"The Theory of Everything"

“The Theory of Everything”

Redmayne’s performance makes him an Oscar frontrunner, I found Felicity Jone’s role of Jane Wilde Hawking to be a major force in the film and she deserves her nomination.  The Theory of Everything had everything from beautiful cinematography to compelling drama.

#8 – American Sniper (Clint Eastwood)

The focus of this film was the man, the human being that was Chris Kyle and what led to his role

"American Sniper"

“American Sniper”

and legend as a famous sniper.  That being said, Bradley Cooper does an admiral job delineating the man who saw himself as a protector.  The film contains realism that is, at times, hard to watch, but any judgements on the controversial subject were left to the viewer, as it should be. Clint Eastwood’s low-key, efficient style makes this film work.

#9 – Gone Girl (David Fincher)

I liked Gone Girl, I even liked the ending.  Having not read the book, I found it to be a classic thriller, unique in its own way, with a rememberable performance by Rosamund Pike as Amy Dunne, the lovely young wife who becomes something else.  Who would have thought.

"Gone Girl"

“Gone Girl”

#10 - Rosewater (John Stewart)

I give the nod to Rosewater, John Stewart’s first venture into film, due to the timely topic and Gael Garcia Bernal’s riveting performance as Maziar Bahari, an Iranian-Canadian journalist who

"Rosewater"

“Rosewater”

was detained for over 100 days in an Iranian prison because of a satirical  interview on Stewart’s, “The Daily Show.”  The film has some flaws, but the interchange between the Bahari character and the interrogator was worth the price of admission.

If you can find them, “Me And My Moulton” and “Boogaloo and Graham” are highly recommended in the Animated Short and Live Short categories.  Enjoy the movies!

 


The Auteur of Sonoma

 

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Winemaker Kenneth Juhasz

The French word for author, “auteur” is used in the film industry to describe when a film fully reflects the creative and imaginative perceptions of one person.  Auteur Winery, home to some of the truly fine wines available for tasting on the Sonoma Square, reflects the passion and meticulous energy of Kenneth Juhasz, whose efforts in creating high quality cool-climate chardonnay and pinot noir has earned him recognition as a “winemaker who has made a difference” from Wine Spectator magazine.  Kenneth owns Auteur with his wife, Laura, sourcing grapes from some of Sonoma and Napa County’s outstanding vineyards to create his exceptional wines.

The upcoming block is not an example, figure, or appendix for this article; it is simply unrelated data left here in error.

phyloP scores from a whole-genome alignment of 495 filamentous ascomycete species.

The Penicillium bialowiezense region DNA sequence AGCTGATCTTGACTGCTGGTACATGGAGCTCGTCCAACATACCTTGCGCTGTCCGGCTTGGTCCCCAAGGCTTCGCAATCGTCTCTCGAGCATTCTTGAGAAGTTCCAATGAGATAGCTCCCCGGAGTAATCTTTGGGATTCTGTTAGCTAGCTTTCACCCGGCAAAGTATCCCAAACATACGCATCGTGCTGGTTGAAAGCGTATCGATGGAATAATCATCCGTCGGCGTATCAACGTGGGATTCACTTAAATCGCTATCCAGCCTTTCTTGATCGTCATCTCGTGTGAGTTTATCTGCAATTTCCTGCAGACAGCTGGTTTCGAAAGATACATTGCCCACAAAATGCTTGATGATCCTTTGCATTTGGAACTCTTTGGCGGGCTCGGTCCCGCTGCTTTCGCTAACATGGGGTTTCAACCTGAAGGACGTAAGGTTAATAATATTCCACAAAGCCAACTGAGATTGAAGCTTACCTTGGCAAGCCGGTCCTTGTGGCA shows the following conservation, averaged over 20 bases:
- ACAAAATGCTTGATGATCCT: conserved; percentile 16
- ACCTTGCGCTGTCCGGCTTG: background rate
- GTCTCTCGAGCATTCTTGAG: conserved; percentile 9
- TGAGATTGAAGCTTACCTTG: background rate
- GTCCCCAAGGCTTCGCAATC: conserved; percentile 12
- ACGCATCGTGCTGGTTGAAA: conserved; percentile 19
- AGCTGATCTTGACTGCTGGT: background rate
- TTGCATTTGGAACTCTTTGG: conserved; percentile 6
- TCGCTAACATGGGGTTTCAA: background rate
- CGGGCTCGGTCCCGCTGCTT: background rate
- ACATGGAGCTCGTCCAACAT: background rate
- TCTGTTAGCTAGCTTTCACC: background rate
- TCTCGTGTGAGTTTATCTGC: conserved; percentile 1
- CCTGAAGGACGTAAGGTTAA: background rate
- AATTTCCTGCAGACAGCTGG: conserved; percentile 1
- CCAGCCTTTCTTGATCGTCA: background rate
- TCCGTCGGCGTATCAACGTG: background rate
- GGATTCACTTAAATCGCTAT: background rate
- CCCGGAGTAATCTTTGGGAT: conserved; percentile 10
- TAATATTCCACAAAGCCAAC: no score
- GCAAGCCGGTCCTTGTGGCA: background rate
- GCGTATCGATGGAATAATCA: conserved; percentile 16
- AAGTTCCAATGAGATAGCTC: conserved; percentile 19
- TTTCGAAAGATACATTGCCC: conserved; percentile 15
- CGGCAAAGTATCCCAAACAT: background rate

Juhasz has a hands-on approach at all stages of winemaking resulting in a prodigious collection of low production, high quality wines that are becoming more recognized.  I was introduced to Auteur a few years ago and enjoyed the wines tasted, but with the expanding market and choices, lost contact.  Eager to re-visit the experience, we made arrangements for a tasting of 2012 releases.

Among many options near the Sonoma Square, Auteur Winery and Sojourn Cellars offer the best environment for an informative and personalized tasting, all for $25.00 per person.  Located in a quaint cottage on First Street, a few doors from Sondra Bernstein’s “The Girl and the Fig” restaurant, the Auteur tasting room provides a very comfortable setting for a comprehensive tasting that leaves one with the impression of a more refined wine acumen.  Today, we are joined by my son, his fiancee and our host, Bobbi Cohen, to discover the different nuances of each vineyard producing the fruit for their chardonnay and pinot noir.

We began tasting the coastal influenced chardonnay, some from Napa County’s Carneros region and the others from the Sonoma Coast.  Like many modern auteur_greenacres_chard_12winemakers, Juhasz does not own a vineyard, so selection of those from which to source grapes is an essential part of the production process.  The 2012 Auteur Carneros Green Acres Chardonnay ($42), receiving a 90-point rating from Wine Spectator, lived up to its reviews with expressive fruit and a crisp acidity. Stone fruit and green apple flavors with an extended finish will definitely get your attention.

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Auteur cottage tasting room

Once again from the Carneros region, the 2012 Auteur Carneros Hyde Vineyard Chardonnay ($45)closely resembled a Burgundian wine with crisp, complex flavors and a nice, rich minerality. Robert Parker labeled it a “California grand cru,” reviewing the wine at 94-points.

I have, in my cellar, at least three different wines from the Durell Vineyard at the Sonoma coast, all of them standing out, all with a similar opulence. The 2012 Auteur Durell Vineyard Chardonnay ($45) is no exception. A rich, creamy mouthfeel with ripe flavors of peach, pear, melon and spice has led to ratings in the mid-nineties.  For me, this was the one to take home.

Actually originating from vineyards in Green Valley, Carneros and Sonoma Coastauteur_durell_chard_12 appellations, the 2012 Auteur Sonoma Coast Chardonnay ($32) is a terrific wine and outstanding value. The Durell, Dutton and Green Acre Vineyards all contribute to fresh fruit-forward flavors, a rich minerality, a lingering finish and a 90-point rating from Wine Spectator.

The warm, relaxed setting of the cottage made the perfect environs to discover the nuances of this varietal from different micro-climates.  There is truly a chardonnay here for all palates.  With ideal climate conditions for the 2012 vintage, many experts feel these white wines can age several years in the bottle.